These Giant Puffball Mushrooms Look Like Volleyballs, But Are Totally Edible

Their actual name is straight-up “giant puffball mushrooms,” or calvatia gigantea, and foragers, home cooks, chefs, and the environmentally curious alike are all talking about them on TikTok right now. If you grew up near a woodsy area, you may recognize them right away, while others may be scratching their heads at the cartoon nature of it all.
For Randy Feltis of Ontario, Canada, it was the former. The chef and TikToker remembers kicking the mushrooms around on the school playground until they broke apart into small pieces. If I didn’t know any better, I would mistake a giant puffball mushroom for a misplaced volleyball, too. But because Randy grew up on a farm, he ate them with his family, slicing them thin and then pan frying.
“I don’t really remember them being great,” he said, laughing. “Definitely edible. My dad would say ‘Well, we eat it once a year because we find them but we don’t really care to do it more than that.’”
The giant puffball mushroom has been gaining traction on TikTok due to the popularity of foraging content during COVID; videos with the #giantpuffball has almost seven million views). Plus, Randy isn’t a kid anymore, and his TikTok has quite a large following. His account, Katherine Wants, is all about feeding his wife his delicious creations, and she had never had a puffball before.
It happened 🙁 A hard no #puffball #mushroom #ohno #katherinewants
“I really wanted to play with the texture, and this one was super big which made it a lot softer than an average size one,” he said of the puffball mushroom his father found this year. “So I thought I’d go the opposite way, go thicker, and then just hit it with more butter. Butter is always good for mushrooms.”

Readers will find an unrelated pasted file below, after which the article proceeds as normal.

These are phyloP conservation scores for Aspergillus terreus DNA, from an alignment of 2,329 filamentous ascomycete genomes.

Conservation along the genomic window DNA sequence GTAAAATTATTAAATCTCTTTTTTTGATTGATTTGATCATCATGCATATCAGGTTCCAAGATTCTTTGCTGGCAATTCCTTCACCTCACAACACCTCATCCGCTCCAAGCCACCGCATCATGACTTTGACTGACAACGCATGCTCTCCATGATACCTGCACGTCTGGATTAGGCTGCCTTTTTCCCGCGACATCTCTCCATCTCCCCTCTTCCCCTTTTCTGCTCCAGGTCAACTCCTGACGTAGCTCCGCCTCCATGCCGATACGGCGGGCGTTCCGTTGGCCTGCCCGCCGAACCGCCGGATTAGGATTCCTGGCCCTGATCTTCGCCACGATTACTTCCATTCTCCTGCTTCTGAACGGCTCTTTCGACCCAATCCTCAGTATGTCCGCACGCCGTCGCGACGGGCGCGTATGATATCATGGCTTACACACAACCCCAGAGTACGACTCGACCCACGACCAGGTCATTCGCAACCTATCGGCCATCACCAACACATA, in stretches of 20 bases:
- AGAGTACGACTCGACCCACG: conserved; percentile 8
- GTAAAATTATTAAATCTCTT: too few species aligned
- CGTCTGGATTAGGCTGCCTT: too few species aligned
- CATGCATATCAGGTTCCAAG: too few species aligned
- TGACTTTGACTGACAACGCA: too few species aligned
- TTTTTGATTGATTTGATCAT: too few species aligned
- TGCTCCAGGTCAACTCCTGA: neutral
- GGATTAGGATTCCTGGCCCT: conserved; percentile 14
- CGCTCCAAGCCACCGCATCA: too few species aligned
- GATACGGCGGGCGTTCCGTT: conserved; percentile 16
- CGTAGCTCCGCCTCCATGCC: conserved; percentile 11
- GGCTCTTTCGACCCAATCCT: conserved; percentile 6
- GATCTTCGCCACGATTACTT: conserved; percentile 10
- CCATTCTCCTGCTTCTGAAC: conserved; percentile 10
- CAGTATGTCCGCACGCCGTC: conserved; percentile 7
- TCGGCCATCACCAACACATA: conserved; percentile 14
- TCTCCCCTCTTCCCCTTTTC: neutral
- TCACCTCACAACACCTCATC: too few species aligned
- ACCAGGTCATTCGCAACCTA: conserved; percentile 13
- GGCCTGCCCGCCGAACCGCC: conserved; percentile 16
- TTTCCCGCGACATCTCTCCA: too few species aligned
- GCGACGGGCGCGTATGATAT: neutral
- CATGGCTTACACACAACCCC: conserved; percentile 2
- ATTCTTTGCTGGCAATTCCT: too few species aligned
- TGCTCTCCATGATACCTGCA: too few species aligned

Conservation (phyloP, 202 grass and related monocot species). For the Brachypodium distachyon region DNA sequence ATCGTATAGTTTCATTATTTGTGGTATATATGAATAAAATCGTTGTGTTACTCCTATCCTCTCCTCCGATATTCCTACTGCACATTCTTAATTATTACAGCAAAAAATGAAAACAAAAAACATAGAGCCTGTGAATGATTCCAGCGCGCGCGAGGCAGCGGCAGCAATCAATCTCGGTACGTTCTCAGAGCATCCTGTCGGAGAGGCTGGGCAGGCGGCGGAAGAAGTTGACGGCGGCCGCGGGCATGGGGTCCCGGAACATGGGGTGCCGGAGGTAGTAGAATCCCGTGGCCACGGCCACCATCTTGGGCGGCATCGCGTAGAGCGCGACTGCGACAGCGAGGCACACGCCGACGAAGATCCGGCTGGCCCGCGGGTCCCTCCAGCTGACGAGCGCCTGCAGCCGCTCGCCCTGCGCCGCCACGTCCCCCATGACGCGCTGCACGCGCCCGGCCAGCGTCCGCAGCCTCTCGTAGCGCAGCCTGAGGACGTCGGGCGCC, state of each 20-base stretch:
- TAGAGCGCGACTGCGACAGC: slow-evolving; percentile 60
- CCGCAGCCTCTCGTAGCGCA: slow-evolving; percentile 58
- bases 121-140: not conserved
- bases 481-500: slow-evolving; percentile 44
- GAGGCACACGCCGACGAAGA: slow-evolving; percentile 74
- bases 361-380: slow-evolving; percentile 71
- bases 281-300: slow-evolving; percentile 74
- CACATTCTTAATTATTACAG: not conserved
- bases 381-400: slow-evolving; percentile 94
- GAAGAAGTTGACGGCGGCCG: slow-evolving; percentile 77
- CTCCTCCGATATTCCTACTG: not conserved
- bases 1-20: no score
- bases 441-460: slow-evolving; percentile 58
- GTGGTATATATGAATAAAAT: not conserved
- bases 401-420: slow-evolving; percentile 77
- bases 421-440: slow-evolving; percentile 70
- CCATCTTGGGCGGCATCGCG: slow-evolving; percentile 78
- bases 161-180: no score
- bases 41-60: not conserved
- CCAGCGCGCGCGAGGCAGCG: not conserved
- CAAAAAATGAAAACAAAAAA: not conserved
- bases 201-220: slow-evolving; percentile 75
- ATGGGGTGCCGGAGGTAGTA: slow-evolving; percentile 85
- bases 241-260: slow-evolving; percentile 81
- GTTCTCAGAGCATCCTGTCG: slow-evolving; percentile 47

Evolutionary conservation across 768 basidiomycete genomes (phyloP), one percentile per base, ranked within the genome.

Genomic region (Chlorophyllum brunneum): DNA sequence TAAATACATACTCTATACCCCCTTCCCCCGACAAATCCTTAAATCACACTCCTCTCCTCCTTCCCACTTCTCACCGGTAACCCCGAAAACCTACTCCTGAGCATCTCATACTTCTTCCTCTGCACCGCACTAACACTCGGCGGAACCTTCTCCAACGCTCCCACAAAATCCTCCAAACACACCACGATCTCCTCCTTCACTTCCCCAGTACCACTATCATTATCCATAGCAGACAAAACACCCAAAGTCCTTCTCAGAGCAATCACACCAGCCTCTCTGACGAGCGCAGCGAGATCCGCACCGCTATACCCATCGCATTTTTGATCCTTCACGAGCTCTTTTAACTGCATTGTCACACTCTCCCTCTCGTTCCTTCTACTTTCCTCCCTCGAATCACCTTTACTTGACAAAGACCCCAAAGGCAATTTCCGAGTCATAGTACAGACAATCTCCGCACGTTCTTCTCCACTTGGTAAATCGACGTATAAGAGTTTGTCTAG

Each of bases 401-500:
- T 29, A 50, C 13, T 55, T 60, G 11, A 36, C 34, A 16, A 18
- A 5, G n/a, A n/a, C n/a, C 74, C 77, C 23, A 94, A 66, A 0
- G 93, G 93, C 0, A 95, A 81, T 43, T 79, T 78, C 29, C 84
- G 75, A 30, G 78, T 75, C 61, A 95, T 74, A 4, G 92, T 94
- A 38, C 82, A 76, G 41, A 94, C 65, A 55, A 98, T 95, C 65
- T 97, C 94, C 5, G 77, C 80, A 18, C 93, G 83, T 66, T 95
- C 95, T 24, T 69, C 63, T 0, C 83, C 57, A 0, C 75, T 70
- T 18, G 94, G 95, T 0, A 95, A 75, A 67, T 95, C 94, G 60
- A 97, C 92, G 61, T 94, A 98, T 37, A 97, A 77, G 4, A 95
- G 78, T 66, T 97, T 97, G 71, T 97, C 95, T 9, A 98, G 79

Unfortunately, his wife Katherine didn’t like it, which was remarkably the first time that had happened in all the times Randy’s cooked for her. So are they really worth cooking?
Dr. Gordon Walker, a Fungi phenologist, photographer, and TikToker, said a giant puffball has the texture of a savory marshmallow. He recommends cooking it katsu-style—sliced thin, breaded, and fried.
“It’s soft and dissolves in your mouth,” he said. “It doesn’t have a whole lot of texture or flavor of its own, but it takes on the textures and flavors or whatever you cook it with.”
Giant puffball mushrooms can be found all over the country, but mostly in the midwest from the summer until about October. They do have smaller cousins, but they aren’t nearly as recognizable. “You’ll often find them on forest floors where there’s a lot of organic matter that’s decaying,” Gordon said. He also advising checking fields with grass so thick that it has matter decaying underneath.
The good thing about puffball mushrooms is they are easy to identify, and unlike other mushrooms, they don’t have a toxic lookalike. “I think that the size, the color—just everything about them—looks so alien that people get really fascinated when they see something like that,” said Gabrielle Cerberville, a foraging TikToker. “They can’t believe that something like that grew there.”
Gabrielle has posted several cooking recommendations for these volleyball-like fungi, including puffball curry, puffball pizza crust, and tofu dupes.

Puffball curry! #foragedrecipe #foragersoftiktok #mushroom #giantpuffball #giantpuffballmushroom #puffball #foragedfood #wildfood #foraging #mushroom #mushroomedu

“I went thinner to try to hide the texture,” he said. “And then we went crispier with the pork panko breadcrumbs.” She still didn’t like it…which is okay! Giant puffball mushrooms are not everyone’s thing. No one can argue, however, that they aren’t one of the coolest things to look at or come across in the forest.

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